Having a deaf child in the family
When you find out your child is deaf, it’s easy to be overwhelmed with new information and lost in a period of uncertainty. The siblings of a deaf child may find the news especially confusing if they don’t understand what’s happening and contend with varying emotions such as sadness, insecurity and jealousy. It’s important to make sure children are included in the process of adjustment and they feel reassured. Here are some simple strategies to support the siblings of a deaf child.
For many parents, telling the family about a child being deaf can be challenging, especially explaining it to children. Some find it helps to use stories, books, facial expressions and games – anything to help siblings understand.
One parent said: “We wanted to make sure they understood what deafness meant. We found a storybook with a deaf mouse which I read to them at bedtime.”
Another parent used it as an opportunity to be inventive: “We decided to play a game of giving everyone ear muffs. We asked our children what they thought it was like to be deaf and how we can help.”
Parents have told us children ask questions such as - will their deaf sibling ‘grow out of it’ or is it because ‘s/he’s a girl/boy?’ Some wanted to know why they were deaf, asking if their parents could have prevented it. Others want to know the implications for their own lives, why the deafness can’t be cured, and why their sibling is the only deaf person in the family.
“I felt a little bit sad because I knew I wouldn't be able to talk to him that much and I didn't know what hearing aids would do,” said one sibling.
As most of us know, growing up with a brother or sister has its up and down sides. Children will fall foul of sibling rivalry and jealousy, no doubt resulting in the occasional squabble! However, children with deaf siblings may experience a host of conflicting feelings because of their sibling’s deafness including:
- not knowing how to support their deaf brother/sister
- having a responsibility for their deaf brother/sister
- resentment of their brother/sister having more attention because of their deafness
- embarrassment about people staring at their deaf brother/sister
- worry about the future
- guilt about their brother/sister’s need for extra support
- feeling alone and not sure who to talk to about their feelings
- happiness playing with their deaf brother/sister
- excitement about meeting other siblings of deaf children.
It’s important for children to be able to express their feelings. Some feel their brother/sister gets more attention, gets treated more leniently and gets priority, and some feel left out, like this sibling:
“Sometimes my sister gets all the attention but most of the time we do things all together that we can all understand.”
Many siblings feel responsible for their deaf brother or sister, adopting a caring role. Many act as interpreters for them – some feel proud to help, others aren’t so happy and would prefer to be free to enjoy themselves. One sibling explained:
“At the holidays I wanted to have a day with my friends, and my dad said I had to take my sister even though I didn’t want to.” Another added: “Sometimes I miss what my friends are saying as I have to interpret for her.”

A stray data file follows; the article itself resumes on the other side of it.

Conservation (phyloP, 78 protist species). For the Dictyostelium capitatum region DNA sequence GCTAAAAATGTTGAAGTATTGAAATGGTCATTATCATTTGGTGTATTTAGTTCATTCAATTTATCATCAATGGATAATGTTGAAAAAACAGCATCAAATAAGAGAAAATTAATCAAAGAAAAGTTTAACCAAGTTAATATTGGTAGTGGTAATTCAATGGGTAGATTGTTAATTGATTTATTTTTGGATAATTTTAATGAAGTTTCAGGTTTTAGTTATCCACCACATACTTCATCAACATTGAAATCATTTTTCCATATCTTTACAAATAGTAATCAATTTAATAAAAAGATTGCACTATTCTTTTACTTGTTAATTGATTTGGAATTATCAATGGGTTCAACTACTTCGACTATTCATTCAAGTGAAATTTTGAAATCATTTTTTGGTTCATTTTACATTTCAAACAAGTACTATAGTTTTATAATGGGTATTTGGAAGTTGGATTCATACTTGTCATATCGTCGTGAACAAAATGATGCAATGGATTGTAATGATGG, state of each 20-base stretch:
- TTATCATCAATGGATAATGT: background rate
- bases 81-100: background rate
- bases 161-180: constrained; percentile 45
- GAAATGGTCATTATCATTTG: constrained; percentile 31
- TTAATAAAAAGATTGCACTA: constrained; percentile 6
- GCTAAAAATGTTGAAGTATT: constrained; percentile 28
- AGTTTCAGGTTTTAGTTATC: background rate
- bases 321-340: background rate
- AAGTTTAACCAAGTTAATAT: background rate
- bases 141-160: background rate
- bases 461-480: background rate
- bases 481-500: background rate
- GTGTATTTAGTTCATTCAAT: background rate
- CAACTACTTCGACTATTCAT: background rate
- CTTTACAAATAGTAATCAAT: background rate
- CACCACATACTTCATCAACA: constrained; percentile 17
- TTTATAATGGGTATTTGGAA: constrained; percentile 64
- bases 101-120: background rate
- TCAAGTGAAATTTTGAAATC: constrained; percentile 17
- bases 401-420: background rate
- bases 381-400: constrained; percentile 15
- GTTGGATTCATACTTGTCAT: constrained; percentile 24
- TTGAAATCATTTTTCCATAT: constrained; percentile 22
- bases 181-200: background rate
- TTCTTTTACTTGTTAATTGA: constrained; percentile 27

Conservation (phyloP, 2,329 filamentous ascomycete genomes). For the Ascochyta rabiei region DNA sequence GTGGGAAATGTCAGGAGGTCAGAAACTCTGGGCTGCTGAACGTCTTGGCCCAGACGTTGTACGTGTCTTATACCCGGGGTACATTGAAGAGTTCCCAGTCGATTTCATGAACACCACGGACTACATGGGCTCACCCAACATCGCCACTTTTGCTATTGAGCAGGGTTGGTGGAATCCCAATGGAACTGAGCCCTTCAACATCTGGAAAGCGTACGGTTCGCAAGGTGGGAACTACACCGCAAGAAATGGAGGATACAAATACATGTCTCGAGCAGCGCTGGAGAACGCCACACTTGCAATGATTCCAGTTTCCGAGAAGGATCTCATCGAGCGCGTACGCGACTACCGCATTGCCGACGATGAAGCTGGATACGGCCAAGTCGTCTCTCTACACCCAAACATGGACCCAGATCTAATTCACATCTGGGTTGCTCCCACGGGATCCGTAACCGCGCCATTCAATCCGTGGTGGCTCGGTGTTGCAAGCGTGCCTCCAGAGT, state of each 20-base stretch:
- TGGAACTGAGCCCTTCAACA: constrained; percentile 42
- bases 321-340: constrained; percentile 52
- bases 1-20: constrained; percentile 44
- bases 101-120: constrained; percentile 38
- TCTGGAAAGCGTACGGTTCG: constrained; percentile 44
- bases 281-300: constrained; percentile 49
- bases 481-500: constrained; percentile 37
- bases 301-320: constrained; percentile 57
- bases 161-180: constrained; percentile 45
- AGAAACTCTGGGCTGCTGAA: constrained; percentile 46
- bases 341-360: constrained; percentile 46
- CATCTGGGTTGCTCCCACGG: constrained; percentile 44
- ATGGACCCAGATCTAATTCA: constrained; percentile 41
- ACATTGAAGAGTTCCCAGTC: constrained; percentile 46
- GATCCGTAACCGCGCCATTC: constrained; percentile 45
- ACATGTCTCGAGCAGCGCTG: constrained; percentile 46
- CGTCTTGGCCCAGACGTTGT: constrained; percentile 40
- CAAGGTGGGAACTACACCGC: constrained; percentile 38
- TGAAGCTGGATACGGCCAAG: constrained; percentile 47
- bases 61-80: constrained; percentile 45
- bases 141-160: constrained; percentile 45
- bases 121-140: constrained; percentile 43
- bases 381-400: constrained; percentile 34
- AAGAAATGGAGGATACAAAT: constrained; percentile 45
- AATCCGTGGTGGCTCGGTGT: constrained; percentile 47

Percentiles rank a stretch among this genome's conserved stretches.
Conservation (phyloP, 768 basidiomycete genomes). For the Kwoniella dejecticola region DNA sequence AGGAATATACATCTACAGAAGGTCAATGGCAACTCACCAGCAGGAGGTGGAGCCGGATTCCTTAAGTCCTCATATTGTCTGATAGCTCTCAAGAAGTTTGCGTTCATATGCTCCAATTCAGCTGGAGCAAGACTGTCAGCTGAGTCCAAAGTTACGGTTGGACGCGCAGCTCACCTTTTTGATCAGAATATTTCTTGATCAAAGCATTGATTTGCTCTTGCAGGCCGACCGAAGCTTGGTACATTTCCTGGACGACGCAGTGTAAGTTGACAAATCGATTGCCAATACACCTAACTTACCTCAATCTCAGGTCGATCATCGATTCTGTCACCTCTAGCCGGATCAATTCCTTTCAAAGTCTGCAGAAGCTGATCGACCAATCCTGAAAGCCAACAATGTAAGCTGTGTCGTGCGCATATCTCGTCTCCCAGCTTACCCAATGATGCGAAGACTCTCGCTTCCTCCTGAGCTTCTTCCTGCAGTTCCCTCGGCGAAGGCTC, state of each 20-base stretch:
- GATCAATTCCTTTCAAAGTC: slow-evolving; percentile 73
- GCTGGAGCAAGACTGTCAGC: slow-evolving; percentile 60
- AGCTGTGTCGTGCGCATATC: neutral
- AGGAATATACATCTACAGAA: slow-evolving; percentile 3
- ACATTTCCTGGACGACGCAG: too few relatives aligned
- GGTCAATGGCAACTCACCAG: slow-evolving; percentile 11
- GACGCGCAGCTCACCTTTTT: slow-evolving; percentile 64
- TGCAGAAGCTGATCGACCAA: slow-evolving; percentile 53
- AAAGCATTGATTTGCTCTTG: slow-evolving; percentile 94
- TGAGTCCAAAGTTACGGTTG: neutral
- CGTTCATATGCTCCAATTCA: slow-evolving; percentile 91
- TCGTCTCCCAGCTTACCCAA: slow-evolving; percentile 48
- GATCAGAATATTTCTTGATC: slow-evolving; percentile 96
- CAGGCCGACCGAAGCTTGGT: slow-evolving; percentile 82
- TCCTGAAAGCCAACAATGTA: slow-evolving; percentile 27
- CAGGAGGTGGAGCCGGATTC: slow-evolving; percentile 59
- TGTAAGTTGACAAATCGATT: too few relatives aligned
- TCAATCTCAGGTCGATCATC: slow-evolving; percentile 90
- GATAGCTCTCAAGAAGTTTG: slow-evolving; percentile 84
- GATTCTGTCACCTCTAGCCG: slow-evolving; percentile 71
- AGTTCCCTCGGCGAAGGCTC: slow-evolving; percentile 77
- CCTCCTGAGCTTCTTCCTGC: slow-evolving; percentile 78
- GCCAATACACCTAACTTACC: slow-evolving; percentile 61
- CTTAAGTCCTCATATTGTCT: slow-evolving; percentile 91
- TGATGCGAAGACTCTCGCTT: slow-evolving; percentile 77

Friends can be an issue – some siblings don’t want their deaf brother or sister to feel left out, but feel the pressure of including them. And some worry that though friends are supportive and respectful, they won’t cope well:
“Sometimes when you have friends round, they seem to be scared to say anything because they don’t want to offend you.”
Siblings also enjoy positive aspects, including being proud of signing, and having a strong compassion for others. “I don't see my sister as a 'deaf sister' – she is simply my sister, whom I love and would do anything for – whether she be deaf or not,” said one sibling.
Developing good communication in the early years is vital – this way, siblings can develop emotional, personal and social skills with their deaf brother/sister. There are many different ways deaf children can communicate, and the whole family will have to adapt or learn new communication skills.
“When I first found out I had a deaf sister, I felt very disappointed and nervous because I did not know how I would talk to her. I soon learnt sign language and can now tell her jokes and make her laugh,” said one sibling.
Communication is more than sign language, lip-reading or spoken language – body language, facial expressions and being included in activities are equally important, as this sibling explained:
“My brother talks and lip-reads so I have to talk clearly but I also use my face to show what mood I’m in so he understands. We all play together on activities and I make sure he understands.”
Tricky occasions where it may be difficult for a deaf child to follow conversations can include meal times or when a parent is driving or doing chores, as people talk rather than sign while using their hands. This can result in stilted conversations, with people stopping to interpret.
- Be patient and understanding with siblings – it takes time adjusting to the changes.
- Encourage them to find out more about deafness and what it’ll mean in the family.
- Try to make sure children get equal time and attention, and set aside alone time for each sibling.
- Take time to explain and share information of both worlds – deaf and hearing.
- Take your children to events where there are other deaf children and siblings – it can reduce the isolation they may feel.
- See the person and not the deafness first, and do all the normal things – deafness doesn’t stop you playing and having fun together.